Last updated: February 9, 2021
Pulpit Rock near Blackheath in the Blue Mountains is a large cliff edge with three lookout points spread across different levels. The lookouts are connected via a path with several sets of stairs.
An unsealed road and a short walking track will get you to the Pulpit Rock Lookout, offering panoramic views of the Grose Valley and surroundings.
How to Get There
The Pulpit Rock Lookout is located near Blackheath in the Blue Mountains. From the Great Western Highway, turn into Hat Hill Road and follow the signs to the lookout.
Keep in mind that the last stretch is an unsealed road with a few challenging bumps, but it can easily be conquered with a regular 2WD vehicle.
There is a small car park at the end of the road, but it does fill up quickly on busy days. From the car park it’s an easy 15 mins walk to the lookout.
The official address of the Pulpit Rock Lookout (map):
Pulpit Rock Track
Blackheath NSW 2570
Pulpit Rock Lookout
The Pulpit Rock lookout was first opened to the public in 1935 by Ernest Buttenshaw, the Minister for Lands in the New South Wales government.
What’s great about Pulpit Rock is that it is a multi-tiered lookout with several platforms on different levels.
A walking path with stairs connects the platforms.
Each platform offers a different perspective of the Grose Valley and all of them combined results in near 360-degree views of the surrounding scenery.
It’s not difficult to spend a few hours at Pulpit Rock to take in the panoramic views of the valley and mountain tops on the other side.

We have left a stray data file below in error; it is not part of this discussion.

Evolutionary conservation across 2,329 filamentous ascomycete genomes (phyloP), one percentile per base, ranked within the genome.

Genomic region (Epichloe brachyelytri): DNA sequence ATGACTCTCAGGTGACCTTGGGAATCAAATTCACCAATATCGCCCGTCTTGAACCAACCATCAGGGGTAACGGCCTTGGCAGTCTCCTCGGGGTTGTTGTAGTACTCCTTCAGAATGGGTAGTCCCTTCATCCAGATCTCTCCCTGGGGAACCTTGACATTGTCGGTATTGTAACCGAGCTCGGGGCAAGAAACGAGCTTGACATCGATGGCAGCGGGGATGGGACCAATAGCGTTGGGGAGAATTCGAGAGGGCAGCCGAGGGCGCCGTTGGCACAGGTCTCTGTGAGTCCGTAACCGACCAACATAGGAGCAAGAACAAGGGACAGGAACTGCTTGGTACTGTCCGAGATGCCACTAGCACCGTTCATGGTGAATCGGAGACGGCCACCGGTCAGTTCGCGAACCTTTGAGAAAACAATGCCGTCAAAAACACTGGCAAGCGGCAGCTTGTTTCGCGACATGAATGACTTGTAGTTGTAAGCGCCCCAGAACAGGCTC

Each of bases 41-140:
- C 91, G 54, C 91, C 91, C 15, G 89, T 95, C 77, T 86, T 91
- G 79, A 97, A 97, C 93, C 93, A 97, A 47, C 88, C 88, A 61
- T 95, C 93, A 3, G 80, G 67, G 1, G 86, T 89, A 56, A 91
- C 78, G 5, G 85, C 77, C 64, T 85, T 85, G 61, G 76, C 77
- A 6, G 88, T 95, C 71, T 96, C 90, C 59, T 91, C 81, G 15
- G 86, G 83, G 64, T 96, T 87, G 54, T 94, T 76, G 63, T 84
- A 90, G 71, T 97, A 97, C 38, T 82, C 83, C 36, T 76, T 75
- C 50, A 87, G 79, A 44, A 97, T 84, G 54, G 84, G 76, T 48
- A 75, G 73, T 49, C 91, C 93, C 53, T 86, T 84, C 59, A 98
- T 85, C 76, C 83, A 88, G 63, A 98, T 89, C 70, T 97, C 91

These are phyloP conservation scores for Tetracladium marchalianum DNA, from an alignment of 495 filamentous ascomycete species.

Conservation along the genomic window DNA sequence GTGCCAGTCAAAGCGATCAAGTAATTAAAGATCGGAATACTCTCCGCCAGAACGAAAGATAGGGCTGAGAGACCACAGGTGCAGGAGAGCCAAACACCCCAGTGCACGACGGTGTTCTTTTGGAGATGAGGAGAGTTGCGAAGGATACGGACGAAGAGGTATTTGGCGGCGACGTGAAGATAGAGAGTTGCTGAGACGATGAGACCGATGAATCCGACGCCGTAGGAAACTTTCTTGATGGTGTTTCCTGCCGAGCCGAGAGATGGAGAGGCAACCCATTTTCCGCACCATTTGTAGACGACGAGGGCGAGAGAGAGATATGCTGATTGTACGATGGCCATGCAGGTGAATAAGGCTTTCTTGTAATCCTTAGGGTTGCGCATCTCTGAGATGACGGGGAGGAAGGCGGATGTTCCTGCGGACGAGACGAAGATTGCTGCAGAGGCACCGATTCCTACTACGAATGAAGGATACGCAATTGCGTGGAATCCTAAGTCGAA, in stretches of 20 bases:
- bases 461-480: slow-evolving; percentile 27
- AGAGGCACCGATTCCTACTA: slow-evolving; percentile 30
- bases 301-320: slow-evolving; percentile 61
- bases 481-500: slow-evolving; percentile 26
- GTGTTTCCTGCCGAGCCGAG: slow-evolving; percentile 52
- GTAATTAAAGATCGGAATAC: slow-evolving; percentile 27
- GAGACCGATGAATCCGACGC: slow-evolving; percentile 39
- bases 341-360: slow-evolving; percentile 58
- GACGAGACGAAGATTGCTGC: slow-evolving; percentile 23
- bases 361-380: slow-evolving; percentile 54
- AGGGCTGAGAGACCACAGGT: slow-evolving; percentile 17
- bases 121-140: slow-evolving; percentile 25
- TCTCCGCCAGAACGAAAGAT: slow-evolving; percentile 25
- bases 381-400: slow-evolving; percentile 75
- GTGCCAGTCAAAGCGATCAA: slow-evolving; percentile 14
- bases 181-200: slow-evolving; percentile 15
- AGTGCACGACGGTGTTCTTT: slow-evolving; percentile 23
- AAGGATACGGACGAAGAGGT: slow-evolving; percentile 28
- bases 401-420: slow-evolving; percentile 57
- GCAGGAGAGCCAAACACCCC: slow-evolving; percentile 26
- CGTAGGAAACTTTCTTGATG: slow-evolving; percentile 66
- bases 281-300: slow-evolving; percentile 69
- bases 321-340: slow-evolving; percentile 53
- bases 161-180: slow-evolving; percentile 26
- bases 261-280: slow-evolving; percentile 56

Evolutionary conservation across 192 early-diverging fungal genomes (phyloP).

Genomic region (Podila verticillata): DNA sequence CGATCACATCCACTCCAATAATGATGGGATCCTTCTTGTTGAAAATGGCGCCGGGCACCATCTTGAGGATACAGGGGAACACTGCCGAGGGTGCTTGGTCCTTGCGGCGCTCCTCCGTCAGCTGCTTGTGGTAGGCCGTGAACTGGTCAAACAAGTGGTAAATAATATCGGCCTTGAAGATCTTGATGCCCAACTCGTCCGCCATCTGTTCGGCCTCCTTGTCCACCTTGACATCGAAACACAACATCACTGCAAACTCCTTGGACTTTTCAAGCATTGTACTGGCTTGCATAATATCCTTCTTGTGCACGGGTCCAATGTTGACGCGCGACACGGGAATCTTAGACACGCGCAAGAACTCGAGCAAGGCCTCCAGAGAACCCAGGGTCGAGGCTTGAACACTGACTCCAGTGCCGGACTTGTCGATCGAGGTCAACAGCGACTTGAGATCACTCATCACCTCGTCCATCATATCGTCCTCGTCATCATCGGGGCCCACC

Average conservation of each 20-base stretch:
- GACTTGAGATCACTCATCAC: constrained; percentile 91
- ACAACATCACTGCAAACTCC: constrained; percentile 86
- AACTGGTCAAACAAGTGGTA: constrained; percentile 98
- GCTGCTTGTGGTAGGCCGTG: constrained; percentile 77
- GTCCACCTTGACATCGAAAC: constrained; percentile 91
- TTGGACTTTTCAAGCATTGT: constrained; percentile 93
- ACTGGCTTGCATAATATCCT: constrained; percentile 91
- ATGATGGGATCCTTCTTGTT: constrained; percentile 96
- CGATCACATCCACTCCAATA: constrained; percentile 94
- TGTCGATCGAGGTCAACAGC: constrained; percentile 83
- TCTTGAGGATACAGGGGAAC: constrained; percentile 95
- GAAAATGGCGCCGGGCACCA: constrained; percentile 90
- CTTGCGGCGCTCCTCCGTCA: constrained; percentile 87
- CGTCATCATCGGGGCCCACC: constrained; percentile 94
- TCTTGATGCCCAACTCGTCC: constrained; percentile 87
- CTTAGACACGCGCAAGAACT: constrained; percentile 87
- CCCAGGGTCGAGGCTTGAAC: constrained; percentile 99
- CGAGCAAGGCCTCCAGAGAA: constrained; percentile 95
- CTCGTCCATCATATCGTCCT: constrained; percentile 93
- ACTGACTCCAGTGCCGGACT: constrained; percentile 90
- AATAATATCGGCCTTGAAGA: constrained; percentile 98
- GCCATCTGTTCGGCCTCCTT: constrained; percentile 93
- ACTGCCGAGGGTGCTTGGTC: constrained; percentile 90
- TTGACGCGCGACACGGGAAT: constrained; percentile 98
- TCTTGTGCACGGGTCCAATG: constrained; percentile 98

And without the big crowds, there is more opportunity to really take in the views, and also to practise those photography skills, especially at sunset or sunrise.
>> Our list of the best lookouts in the Blue Mountains.
Pulpit Rock Track
The Pulpit Rock walking track is a spectacular 3.5 km bushwalk between Pulpit Rock and Govetts Leap, following the edge of the cliff around Grose Valley.
This track passes several lookout points, with each lookout offering different views of the valley and waterfalls in the area.
This map gives you an idea of where this track is located:
|Pulpit Rock Track|
|Distance:||3.5 km (one way)|
|Grade:||Moderate (some steep sections)|
Closer towards Govetts Leap, the track intersects with the Popes Glen Track, which follows the Popes Glen Creek back into Blackheath.
Govetts Leap was named after William Govett, a painter and surveyor, who was the first European settler to have visited this area.
According to the plaque at the lookout, he first discovered this beautiful spot almost two centuries ago, in June 1831.